House Budget Committee Chairman Paul Ryan issued the following statement in response to President Obama’s decision to delay the release of his Fiscal Year 2013 budget request:
“I am deeply disappointed in this President’s abdication of leadership when it comes to prioritizing Americans’ hard-earned tax dollars. The decision to delay the release of his budget again could not come at a more precarious moment for our fiscal and economic future. This will mark the third time in four years the President has missed his statutory requirement to present a budget on time, while trillion-dollar budget deficits continue to mount. As the President announces another missed deadline, tomorrow marks the 1,000th day Senate Democrats have gone without any budget at all.
“Having buried Americans under trillions of dollars of debt, the President and his party’s leaders remain unwilling to account for their spending spree. The lack of credible budget plans from the President and his party’s leaders raises the question: What are they hiding? Given their refusal to advance serious spending restraints and reforms, the President seems unwilling to specify the extent of the job-destroying tax increases and disruptive health-care rationing required to make a dent in his borrowing binge. The merciless math of Washington’s current fiscal trajectory requires tough decisions and principled leadership, which leaders are supposed to offer in the form of budgets. Rather than tackle these challenges head-on, this President continues to punt, while his party’s leaders in the Senate have simply abandoned responsible budgeting altogether.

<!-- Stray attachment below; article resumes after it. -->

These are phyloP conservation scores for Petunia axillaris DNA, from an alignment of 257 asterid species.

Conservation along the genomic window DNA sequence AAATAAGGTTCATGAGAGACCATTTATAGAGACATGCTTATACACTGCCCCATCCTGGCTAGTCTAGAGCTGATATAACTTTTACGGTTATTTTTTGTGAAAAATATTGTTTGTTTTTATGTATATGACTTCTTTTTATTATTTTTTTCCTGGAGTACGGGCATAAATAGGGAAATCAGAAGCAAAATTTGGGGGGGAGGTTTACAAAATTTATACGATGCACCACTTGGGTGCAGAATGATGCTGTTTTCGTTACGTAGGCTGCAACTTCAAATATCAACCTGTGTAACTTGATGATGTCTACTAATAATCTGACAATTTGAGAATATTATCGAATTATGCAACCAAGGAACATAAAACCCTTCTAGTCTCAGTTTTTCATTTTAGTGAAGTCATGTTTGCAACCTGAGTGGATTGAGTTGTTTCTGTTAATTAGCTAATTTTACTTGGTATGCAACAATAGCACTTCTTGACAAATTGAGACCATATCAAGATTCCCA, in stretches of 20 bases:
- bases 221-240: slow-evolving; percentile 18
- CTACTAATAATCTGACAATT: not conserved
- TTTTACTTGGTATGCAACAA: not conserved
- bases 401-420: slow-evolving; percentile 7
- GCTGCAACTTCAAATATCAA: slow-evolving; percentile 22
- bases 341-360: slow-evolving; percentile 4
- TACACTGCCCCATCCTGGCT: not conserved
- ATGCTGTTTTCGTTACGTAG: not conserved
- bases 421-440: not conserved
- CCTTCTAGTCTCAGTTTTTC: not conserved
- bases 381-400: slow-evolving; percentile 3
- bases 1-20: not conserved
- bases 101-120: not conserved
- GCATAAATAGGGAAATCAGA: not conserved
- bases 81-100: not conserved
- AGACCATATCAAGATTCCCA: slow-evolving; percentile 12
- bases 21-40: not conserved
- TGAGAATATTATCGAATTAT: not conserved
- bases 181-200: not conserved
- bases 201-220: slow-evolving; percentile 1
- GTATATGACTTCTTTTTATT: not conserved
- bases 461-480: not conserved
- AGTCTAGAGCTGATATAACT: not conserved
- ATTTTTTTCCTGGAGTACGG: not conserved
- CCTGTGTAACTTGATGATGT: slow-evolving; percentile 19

“While the President’s failures delay the Fiscal Year 2013 budget process, House Republicans remain committed to advancing solutions that get American back on track. We deserve better than a President unwilling to meet his legal and moral obligation to tackle our nation’s most pressing challenges. We deserve better than the President’s path to debt, doubt and decline.”
The 1974 Budget Act requires the President to submit a budget request to Congress the first Monday in February every year. In 2009 and 2011, the President failed to meet this deadline. Earlier today, the Office of Management and Budget announced it will again fail to meet its deadline.
The 1974 Budget Act also requires Congress to pass a budget resolution by April 15 every year. While the House met its obligation by April 15, 2011, Senate Democrats failed to pass - or even propose – a budget last year. As of today, the Senate has not passed a budget in 999 days.
For additional information: